My 8th grade son has never been interested in basketball in his life.

Early on in his elementary years, some of his friends joined competitive basketball teams. Their love of the game fueled an interest my son didn’t have, and that never bothered him at all. It still doesn’t. As parents, we encouraged him to celebrate his friends’ enthusiasm and talent. Simply said, he likes to watch them play. They are his friends on and off the court.

Imagine my surprise when my son decided to try out for 8th grade basketball. But when I thought about it, why should I be surprised? He likes to play sports, especially soccer, and lots of his friends play basketball.

But inwardly, I cringed. My son has zero experience on the basketball court. His peers have been playing for years. Would he be teased? Rejected? Excluded? Would this create a chasm too wide for 8th grade friendships to withstand?

Before practice began, we had a simple conversation with our son. We’re proud of him for trying something new. We look forward to watching him play a new sport. I gently probed a bit deeper to speak the truth in love—some of your friends will play on the A team, while you might play on the B or C team. His response? “Oh Mom, that’s what I expect will happen!” Whew.

Practices began, and our son realized he really likes basketball. He was having fun! He brought home a packet filled with basketball plays, and he studied it. After two weeks or so, teams were assigned. There were a record amount of boys out for basketball this year–more kids than the staff was equipped to coach. But you know what? Our school decided not to cut kids. They created a second C team. 8th grade basketball, you rock!

Our son plays on the first C team. He’s a point guard, just like he hoped to be. In his first few games, he stayed on the periphery of the court. He dribbled and passed the ball, but never took a shot. Yesterday I watched him drive the ball to the basket with a confidence that wasn’t there a month ago. He’s a team player, passing the ball and taking shots. He makes mistakes and picks himself back up. He’s learned so much from playing the game.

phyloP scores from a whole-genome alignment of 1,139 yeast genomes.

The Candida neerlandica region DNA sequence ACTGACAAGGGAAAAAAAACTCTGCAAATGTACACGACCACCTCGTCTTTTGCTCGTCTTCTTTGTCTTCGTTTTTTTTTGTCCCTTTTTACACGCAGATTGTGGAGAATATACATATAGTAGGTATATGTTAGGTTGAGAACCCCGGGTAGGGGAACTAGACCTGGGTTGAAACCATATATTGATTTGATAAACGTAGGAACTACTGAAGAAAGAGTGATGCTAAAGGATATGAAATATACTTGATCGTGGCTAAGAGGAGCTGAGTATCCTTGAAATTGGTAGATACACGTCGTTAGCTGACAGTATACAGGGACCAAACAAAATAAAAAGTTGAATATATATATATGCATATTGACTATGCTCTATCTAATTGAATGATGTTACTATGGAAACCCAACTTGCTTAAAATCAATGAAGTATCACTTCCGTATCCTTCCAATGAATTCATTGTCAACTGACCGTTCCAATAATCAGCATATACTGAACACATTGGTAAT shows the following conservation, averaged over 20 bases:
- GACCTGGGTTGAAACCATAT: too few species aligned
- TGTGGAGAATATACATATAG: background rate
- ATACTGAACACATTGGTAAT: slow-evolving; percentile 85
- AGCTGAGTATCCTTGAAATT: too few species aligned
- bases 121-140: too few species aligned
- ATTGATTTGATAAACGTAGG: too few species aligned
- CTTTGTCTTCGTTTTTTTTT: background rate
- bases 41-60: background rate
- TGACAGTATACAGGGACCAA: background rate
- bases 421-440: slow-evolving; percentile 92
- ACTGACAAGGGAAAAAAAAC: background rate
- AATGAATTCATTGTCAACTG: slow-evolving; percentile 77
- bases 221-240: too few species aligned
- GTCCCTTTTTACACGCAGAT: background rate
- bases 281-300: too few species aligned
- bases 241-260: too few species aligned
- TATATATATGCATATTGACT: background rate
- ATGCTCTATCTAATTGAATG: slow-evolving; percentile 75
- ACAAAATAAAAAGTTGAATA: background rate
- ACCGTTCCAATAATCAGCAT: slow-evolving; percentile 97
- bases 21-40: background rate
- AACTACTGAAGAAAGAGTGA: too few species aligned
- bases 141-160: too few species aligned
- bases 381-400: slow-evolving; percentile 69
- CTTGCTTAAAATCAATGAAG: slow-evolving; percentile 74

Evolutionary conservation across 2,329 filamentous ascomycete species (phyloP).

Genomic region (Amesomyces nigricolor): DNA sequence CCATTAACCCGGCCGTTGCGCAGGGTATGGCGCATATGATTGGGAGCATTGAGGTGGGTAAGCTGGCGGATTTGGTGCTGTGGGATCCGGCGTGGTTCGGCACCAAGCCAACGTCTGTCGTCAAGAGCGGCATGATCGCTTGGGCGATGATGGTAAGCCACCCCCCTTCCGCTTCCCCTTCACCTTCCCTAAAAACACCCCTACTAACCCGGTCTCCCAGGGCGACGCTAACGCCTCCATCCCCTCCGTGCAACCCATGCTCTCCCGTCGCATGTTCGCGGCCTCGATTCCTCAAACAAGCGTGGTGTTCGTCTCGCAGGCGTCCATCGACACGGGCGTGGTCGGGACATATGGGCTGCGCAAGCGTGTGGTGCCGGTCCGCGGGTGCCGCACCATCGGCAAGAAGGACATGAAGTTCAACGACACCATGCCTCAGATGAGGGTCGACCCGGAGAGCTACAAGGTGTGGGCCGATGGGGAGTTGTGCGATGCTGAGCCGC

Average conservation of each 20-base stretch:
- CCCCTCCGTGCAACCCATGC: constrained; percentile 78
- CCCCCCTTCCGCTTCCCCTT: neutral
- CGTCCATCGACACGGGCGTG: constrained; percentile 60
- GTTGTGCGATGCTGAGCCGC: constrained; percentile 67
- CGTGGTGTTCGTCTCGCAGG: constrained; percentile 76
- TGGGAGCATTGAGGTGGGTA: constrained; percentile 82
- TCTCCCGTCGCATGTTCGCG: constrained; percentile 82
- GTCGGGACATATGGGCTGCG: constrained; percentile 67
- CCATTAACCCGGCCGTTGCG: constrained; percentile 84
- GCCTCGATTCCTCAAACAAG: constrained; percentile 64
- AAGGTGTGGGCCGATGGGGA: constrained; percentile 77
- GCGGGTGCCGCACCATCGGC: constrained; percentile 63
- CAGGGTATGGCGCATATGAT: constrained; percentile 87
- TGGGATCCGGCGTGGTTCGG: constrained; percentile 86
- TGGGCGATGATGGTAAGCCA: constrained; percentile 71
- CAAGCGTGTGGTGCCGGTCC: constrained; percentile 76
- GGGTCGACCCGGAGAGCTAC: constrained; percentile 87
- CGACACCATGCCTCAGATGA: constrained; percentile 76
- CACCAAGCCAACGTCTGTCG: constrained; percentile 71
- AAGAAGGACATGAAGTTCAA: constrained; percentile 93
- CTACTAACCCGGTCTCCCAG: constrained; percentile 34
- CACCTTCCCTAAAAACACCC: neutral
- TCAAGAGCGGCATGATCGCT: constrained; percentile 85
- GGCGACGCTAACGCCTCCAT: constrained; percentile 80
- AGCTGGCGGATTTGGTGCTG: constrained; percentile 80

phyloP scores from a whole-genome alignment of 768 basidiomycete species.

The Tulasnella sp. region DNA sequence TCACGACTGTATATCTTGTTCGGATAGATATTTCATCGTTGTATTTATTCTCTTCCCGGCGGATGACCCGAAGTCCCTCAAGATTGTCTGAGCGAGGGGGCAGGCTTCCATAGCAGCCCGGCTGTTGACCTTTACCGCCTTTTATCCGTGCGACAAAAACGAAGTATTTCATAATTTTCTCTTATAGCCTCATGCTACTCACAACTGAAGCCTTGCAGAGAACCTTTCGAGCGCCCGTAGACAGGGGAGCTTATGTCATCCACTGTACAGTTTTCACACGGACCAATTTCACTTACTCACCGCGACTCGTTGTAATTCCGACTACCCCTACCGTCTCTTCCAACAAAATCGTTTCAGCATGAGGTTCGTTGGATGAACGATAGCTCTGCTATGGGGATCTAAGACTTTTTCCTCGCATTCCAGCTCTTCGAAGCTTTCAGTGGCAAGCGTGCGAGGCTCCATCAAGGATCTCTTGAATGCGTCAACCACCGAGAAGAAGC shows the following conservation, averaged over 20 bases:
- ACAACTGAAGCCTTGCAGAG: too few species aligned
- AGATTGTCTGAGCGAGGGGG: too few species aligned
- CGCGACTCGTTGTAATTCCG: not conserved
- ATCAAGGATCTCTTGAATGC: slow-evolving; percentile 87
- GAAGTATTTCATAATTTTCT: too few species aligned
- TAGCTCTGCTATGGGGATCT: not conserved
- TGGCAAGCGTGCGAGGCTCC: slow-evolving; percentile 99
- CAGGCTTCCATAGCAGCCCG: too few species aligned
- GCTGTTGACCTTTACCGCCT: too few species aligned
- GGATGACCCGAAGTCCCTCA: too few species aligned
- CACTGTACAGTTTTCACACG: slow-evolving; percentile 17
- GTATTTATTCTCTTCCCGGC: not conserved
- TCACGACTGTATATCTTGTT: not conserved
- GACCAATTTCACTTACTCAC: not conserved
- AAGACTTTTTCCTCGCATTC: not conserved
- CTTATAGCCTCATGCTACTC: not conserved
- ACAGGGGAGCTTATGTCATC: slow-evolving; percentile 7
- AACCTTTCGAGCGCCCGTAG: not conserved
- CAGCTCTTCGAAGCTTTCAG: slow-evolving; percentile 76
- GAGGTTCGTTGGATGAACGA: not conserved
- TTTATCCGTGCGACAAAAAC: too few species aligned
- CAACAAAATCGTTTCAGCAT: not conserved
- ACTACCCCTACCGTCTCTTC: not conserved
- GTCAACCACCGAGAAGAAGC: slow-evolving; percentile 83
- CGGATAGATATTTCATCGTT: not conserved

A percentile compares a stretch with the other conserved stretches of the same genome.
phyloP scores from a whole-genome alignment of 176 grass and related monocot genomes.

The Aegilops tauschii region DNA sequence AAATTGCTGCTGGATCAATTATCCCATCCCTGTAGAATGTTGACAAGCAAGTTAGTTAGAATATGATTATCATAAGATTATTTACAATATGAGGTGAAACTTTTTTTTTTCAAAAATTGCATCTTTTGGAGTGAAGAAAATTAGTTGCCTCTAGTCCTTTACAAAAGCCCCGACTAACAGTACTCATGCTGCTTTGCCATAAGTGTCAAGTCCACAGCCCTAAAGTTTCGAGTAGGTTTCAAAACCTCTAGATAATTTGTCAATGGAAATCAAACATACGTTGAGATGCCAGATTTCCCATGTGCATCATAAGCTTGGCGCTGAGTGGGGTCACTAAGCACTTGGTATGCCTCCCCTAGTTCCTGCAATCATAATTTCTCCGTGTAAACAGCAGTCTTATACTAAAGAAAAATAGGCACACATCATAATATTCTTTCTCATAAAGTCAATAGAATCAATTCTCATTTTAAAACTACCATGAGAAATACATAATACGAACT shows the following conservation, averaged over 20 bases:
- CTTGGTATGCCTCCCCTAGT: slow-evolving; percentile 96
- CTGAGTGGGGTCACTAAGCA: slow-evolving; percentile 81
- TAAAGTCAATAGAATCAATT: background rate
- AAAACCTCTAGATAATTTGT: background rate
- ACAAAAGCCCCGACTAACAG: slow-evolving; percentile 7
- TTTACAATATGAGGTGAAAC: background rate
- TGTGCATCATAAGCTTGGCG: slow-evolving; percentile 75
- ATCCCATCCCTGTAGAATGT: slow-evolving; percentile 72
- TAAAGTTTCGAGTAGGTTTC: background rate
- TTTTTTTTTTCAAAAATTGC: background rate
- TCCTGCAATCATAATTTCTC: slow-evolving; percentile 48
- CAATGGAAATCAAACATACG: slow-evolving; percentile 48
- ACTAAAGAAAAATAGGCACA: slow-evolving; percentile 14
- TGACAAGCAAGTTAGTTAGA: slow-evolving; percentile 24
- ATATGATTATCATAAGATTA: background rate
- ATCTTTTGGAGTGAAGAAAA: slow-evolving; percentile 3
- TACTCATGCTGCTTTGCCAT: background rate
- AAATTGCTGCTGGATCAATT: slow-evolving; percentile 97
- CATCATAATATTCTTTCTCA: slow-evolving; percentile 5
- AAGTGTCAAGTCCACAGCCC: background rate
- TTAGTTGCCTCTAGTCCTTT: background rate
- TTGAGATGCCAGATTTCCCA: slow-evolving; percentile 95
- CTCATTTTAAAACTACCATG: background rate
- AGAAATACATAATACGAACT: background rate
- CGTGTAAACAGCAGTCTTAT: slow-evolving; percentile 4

I’ve learned a lot, too. There are parents of A team players who attend C and B games. Some of them comment to me on our son’s new talent and love for basketball. They shatter the image of a hierarchy within youth sports. When I am able, I stay and watch B and A games, cheering on those boys who also love to play the game. It’s all about respecting each other, with parents leading by example.

Another thing I’ve learned? Our kids are stronger than we think. If our son puts himself out there to try something new, he might fail. He might succeed. But he needs to be given the opportunity to try. It’s part of growing up and learning what he’s capable of—and what might surprise him along the way.

Thank you, coaches, for giving kids like our son the chance to try something new. You might never know the impact your efforts have made in these kids’ lives. However, in our son’s life, you’re boosting his confidence level. You’re patient with him as he’s had lots to learn in a short amount of time. In 8th grade basketball, you teach more than a game. You equip kids to succeed, both now and in the days to come.


Sarah Luke

Born and raised in Chicagoland, Sarah now calls Nebraska home. She’s been married for 19 years to Derek, her college sweetheart. They have three sons—one in high school, one in middle school, and one in elementary school. She worked as a registered nurse before staying at home full time with the boys. Maybe someday she will go back to nursing, but for now she loves keeping up with her family and enjoying the moments set before her. Swimming and reading are her favorite hobbies, along with boating and camping. She’s quick to point out that she camps in a camper, and leaves the tent camping to Derek and their boys!